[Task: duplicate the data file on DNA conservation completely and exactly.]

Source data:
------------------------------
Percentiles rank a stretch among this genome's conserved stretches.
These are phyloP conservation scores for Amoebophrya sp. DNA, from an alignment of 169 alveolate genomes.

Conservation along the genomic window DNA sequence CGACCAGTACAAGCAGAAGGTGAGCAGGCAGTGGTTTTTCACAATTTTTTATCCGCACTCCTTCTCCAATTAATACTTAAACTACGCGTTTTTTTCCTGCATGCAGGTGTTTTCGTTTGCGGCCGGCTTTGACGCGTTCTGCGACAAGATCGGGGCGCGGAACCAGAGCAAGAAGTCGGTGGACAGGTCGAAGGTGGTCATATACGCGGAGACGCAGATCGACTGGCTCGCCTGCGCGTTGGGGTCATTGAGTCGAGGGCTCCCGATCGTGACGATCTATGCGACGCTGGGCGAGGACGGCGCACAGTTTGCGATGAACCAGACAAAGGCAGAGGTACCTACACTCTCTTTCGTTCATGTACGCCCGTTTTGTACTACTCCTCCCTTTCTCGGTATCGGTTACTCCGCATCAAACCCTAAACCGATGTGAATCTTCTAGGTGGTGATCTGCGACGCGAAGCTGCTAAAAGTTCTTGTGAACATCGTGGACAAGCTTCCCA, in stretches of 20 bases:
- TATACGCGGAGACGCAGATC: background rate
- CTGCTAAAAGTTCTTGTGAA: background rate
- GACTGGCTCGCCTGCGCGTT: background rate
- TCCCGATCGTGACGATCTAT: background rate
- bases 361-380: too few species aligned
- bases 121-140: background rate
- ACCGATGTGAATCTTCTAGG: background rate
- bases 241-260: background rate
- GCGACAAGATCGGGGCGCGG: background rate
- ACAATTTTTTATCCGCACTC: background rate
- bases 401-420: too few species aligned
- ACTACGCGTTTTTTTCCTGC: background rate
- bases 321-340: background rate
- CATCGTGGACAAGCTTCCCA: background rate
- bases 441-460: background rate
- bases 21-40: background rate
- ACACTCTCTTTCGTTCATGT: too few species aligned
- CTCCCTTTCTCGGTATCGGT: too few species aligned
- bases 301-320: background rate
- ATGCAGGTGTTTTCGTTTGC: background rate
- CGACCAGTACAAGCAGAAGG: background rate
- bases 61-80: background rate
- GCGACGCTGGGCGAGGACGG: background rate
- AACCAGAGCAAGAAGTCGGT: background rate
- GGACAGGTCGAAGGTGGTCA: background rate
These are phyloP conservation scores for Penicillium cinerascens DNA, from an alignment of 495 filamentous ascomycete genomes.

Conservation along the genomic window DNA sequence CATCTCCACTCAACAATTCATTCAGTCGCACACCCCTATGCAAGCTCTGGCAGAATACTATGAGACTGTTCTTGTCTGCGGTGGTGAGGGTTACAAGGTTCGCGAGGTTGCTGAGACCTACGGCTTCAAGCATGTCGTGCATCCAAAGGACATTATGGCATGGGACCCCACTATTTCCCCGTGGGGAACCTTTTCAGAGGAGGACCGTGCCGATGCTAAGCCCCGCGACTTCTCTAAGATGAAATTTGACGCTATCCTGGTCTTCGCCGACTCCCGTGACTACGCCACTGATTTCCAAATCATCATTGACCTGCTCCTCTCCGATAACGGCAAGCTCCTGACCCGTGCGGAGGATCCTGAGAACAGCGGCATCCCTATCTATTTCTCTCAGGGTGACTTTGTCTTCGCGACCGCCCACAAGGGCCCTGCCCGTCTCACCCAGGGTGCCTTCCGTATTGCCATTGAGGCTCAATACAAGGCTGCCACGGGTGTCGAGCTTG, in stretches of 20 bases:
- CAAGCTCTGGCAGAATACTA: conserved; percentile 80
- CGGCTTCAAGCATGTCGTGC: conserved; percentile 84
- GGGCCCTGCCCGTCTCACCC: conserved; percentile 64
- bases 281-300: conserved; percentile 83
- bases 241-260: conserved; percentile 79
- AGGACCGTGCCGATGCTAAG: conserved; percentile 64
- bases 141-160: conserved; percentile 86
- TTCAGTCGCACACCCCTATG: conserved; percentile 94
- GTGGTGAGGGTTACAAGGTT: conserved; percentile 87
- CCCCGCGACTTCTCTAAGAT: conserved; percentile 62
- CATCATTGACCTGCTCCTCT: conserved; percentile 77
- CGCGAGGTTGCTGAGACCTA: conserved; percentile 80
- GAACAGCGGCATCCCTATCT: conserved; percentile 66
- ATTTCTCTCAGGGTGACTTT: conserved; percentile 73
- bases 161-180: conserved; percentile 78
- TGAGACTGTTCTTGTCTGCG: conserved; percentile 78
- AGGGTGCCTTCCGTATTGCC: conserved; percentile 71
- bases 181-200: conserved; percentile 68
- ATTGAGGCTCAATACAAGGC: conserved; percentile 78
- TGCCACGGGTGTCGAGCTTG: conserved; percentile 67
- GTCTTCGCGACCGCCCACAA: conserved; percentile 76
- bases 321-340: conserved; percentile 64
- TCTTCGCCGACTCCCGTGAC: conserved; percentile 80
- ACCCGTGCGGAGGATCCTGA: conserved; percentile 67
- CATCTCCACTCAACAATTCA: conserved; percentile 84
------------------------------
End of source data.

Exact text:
Percentiles rank a stretch among this genome's conserved stretches.
These are phyloP conservation scores for Amoebophrya sp. DNA, from an alignment of 169 alveolate genomes.

Conservation along the genomic window DNA sequence CGACCAGTACAAGCAGAAGGTGAGCAGGCAGTGGTTTTTCACAATTTTTTATCCGCACTCCTTCTCCAATTAATACTTAAACTACGCGTTTTTTTCCTGCATGCAGGTGTTTTCGTTTGCGGCCGGCTTTGACGCGTTCTGCGACAAGATCGGGGCGCGGAACCAGAGCAAGAAGTCGGTGGACAGGTCGAAGGTGGTCATATACGCGGAGACGCAGATCGACTGGCTCGCCTGCGCGTTGGGGTCATTGAGTCGAGGGCTCCCGATCGTGACGATCTATGCGACGCTGGGCGAGGACGGCGCACAGTTTGCGATGAACCAGACAAAGGCAGAGGTACCTACACTCTCTTTCGTTCATGTACGCCCGTTTTGTACTACTCCTCCCTTTCTCGGTATCGGTTACTCCGCATCAAACCCTAAACCGATGTGAATCTTCTAGGTGGTGATCTGCGACGCGAAGCTGCTAAAAGTTCTTGTGAACATCGTGGACAAGCTTCCCA, in stretches of 20 bases:
- TATACGCGGAGACGCAGATC: background rate
- CTGCTAAAAGTTCTTGTGAA: background rate
- GACTGGCTCGCCTGCGCGTT: background rate
- TCCCGATCGTGACGATCTAT: background rate
- bases 361-380: too few species aligned
- bases 121-140: background rate
- ACCGATGTGAATCTTCTAGG: background rate
- bases 241-260: background rate
- GCGACAAGATCGGGGCGCGG: background rate
- ACAATTTTTTATCCGCACTC: background rate
- bases 401-420: too few species aligned
- ACTACGCGTTTTTTTCCTGC: background rate
- bases 321-340: background rate
- CATCGTGGACAAGCTTCCCA: background rate
- bases 441-460: background rate
- bases 21-40: background rate
- ACACTCTCTTTCGTTCATGT: too few species aligned
- CTCCCTTTCTCGGTATCGGT: too few species aligned
- bases 301-320: background rate
- ATGCAGGTGTTTTCGTTTGC: background rate
- CGACCAGTACAAGCAGAAGG: background rate
- bases 61-80: background rate
- GCGACGCTGGGCGAGGACGG: background rate
- AACCAGAGCAAGAAGTCGGT: background rate
- GGACAGGTCGAAGGTGGTCA: background rate
These are phyloP conservation scores for Penicillium cinerascens DNA, from an alignment of 495 filamentous ascomycete genomes.

Conservation along the genomic window DNA sequence CATCTCCACTCAACAATTCATTCAGTCGCACACCCCTATGCAAGCTCTGGCAGAATACTATGAGACTGTTCTTGTCTGCGGTGGTGAGGGTTACAAGGTTCGCGAGGTTGCTGAGACCTACGGCTTCAAGCATGTCGTGCATCCAAAGGACATTATGGCATGGGACCCCACTATTTCCCCGTGGGGAACCTTTTCAGAGGAGGACCGTGCCGATGCTAAGCCCCGCGACTTCTCTAAGATGAAATTTGACGCTATCCTGGTCTTCGCCGACTCCCGTGACTACGCCACTGATTTCCAAATCATCATTGACCTGCTCCTCTCCGATAACGGCAAGCTCCTGACCCGTGCGGAGGATCCTGAGAACAGCGGCATCCCTATCTATTTCTCTCAGGGTGACTTTGTCTTCGCGACCGCCCACAAGGGCCCTGCCCGTCTCACCCAGGGTGCCTTCCGTATTGCCATTGAGGCTCAATACAAGGCTGCCACGGGTGTCGAGCTTG, in stretches of 20 bases:
- CAAGCTCTGGCAGAATACTA: conserved; percentile 80
- CGGCTTCAAGCATGTCGTGC: conserved; percentile 84
- GGGCCCTGCCCGTCTCACCC: conserved; percentile 64
- bases 281-300: conserved; percentile 83
- bases 241-260: conserved; percentile 79
- AGGACCGTGCCGATGCTAAG: conserved; percentile 64
- bases 141-160: conserved; percentile 86
- TTCAGTCGCACACCCCTATG: conserved; percentile 94
- GTGGTGAGGGTTACAAGGTT: conserved; percentile 87
- CCCCGCGACTTCTCTAAGAT: conserved; percentile 62
- CATCATTGACCTGCTCCTCT: conserved; percentile 77
- CGCGAGGTTGCTGAGACCTA: conserved; percentile 80
- GAACAGCGGCATCCCTATCT: conserved; percentile 66
- ATTTCTCTCAGGGTGACTTT: conserved; percentile 73
- bases 161-180: conserved; percentile 78
- TGAGACTGTTCTTGTCTGCG: conserved; percentile 78
- AGGGTGCCTTCCGTATTGCC: conserved; percentile 71
- bases 181-200: conserved; percentile 68
- ATTGAGGCTCAATACAAGGC: conserved; percentile 78
- TGCCACGGGTGTCGAGCTTG: conserved; percentile 67
- GTCTTCGCGACCGCCCACAA: conserved; percentile 76
- bases 321-340: conserved; percentile 64
- TCTTCGCCGACTCCCGTGAC: conserved; percentile 80
- ACCCGTGCGGAGGATCCTGA: conserved; percentile 67
- CATCTCCACTCAACAATTCA: conserved; percentile 84